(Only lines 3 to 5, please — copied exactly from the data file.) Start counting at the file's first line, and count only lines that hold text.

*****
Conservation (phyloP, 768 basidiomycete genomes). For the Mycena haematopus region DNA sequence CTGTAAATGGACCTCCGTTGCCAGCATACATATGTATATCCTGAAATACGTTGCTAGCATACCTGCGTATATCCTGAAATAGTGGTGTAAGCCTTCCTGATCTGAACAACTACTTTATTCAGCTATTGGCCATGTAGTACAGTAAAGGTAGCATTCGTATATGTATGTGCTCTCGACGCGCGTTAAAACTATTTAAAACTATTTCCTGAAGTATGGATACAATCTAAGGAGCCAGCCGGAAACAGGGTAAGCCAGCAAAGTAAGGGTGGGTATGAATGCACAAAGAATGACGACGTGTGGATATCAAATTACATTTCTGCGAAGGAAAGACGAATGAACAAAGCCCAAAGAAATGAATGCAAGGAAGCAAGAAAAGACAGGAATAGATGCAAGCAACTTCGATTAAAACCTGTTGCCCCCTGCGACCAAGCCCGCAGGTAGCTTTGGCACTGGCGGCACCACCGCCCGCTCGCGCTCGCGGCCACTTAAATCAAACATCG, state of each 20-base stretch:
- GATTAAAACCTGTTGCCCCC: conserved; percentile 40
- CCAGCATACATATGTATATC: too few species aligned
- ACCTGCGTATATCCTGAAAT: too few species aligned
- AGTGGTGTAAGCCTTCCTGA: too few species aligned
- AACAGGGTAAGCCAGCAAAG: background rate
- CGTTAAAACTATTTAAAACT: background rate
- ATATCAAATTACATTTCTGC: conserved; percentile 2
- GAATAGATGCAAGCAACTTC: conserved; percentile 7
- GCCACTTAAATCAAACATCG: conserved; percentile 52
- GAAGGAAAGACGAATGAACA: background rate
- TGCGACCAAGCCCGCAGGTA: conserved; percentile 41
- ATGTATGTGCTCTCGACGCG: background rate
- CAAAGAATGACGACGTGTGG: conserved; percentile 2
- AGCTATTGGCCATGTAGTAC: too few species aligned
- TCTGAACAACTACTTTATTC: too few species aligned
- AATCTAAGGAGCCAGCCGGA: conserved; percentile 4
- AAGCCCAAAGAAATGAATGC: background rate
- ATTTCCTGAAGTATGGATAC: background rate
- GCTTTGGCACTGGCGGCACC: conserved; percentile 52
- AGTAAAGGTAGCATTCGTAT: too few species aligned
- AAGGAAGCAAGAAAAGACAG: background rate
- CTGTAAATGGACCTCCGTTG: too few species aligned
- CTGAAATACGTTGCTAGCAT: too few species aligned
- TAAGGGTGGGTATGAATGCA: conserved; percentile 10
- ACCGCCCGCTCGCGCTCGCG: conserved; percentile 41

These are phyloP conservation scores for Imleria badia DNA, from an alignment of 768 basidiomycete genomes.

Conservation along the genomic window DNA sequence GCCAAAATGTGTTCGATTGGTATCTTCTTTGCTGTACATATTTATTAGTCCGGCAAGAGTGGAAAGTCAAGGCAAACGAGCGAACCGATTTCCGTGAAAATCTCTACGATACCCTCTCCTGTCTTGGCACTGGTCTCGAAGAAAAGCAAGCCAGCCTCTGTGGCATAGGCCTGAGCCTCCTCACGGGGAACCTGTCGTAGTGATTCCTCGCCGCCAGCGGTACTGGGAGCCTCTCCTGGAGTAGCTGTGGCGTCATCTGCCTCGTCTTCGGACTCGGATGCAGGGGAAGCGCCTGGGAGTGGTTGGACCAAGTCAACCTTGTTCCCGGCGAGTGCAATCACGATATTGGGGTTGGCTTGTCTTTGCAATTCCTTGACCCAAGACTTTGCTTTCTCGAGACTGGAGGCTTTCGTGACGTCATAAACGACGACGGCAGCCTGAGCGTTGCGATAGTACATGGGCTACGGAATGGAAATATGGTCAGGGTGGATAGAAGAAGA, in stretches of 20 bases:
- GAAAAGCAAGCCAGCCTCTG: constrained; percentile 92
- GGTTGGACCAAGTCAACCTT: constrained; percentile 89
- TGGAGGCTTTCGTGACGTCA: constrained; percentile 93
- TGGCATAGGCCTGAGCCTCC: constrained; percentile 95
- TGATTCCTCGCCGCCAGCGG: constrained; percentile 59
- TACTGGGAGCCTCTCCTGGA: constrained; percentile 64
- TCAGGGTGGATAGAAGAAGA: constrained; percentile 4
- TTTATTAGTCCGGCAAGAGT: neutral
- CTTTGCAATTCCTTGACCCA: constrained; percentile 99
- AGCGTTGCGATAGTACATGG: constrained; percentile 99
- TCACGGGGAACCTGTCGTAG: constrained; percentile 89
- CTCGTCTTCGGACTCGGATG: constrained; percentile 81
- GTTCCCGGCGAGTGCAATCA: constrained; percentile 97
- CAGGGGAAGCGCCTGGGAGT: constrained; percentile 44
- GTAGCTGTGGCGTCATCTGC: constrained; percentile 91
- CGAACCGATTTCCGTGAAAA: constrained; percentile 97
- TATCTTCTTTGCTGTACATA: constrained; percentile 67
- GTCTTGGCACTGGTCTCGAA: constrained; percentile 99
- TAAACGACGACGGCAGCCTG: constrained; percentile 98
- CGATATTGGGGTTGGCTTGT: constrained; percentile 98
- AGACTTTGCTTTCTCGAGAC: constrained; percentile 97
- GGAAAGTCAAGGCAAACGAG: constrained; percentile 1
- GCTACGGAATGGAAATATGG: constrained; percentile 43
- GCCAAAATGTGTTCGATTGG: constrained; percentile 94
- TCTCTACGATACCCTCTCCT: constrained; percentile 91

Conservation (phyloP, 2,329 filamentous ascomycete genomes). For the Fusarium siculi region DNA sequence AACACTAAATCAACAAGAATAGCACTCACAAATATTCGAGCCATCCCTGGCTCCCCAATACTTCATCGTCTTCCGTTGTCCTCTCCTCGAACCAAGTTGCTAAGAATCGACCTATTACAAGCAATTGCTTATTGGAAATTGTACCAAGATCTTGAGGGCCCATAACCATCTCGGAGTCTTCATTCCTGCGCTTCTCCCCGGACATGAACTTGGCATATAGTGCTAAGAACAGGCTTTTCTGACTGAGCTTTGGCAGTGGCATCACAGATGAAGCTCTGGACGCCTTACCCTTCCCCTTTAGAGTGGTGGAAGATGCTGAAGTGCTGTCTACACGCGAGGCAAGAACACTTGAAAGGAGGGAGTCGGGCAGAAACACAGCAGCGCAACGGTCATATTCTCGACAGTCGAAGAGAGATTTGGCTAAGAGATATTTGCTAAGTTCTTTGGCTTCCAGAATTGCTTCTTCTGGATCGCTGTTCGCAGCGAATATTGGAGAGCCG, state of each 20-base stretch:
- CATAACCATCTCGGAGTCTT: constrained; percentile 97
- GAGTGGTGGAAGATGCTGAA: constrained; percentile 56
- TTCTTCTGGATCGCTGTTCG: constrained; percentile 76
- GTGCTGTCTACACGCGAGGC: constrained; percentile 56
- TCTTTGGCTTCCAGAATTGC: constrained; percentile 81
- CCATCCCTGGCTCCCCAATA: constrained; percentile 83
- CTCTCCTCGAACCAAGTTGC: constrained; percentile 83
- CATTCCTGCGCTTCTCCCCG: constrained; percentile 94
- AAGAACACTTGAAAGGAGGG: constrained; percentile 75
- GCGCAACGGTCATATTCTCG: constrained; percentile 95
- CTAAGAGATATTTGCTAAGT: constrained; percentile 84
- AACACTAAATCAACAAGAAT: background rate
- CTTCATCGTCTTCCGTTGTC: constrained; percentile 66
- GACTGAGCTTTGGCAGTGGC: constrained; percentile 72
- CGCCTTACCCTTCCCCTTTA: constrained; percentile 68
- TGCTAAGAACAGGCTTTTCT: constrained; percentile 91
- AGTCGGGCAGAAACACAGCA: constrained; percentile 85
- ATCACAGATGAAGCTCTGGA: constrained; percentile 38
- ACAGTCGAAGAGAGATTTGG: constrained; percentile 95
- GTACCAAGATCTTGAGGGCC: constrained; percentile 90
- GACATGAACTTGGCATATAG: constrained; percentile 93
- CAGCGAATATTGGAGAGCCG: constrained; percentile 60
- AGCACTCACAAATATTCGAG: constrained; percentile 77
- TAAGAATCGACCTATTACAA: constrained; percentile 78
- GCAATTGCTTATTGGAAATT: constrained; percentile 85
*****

- CCAGCATACATATGTATATC: too few species aligned
- ACCTGCGTATATCCTGAAAT: too few species aligned
- AGTGGTGTAAGCCTTCCTGA: too few species aligned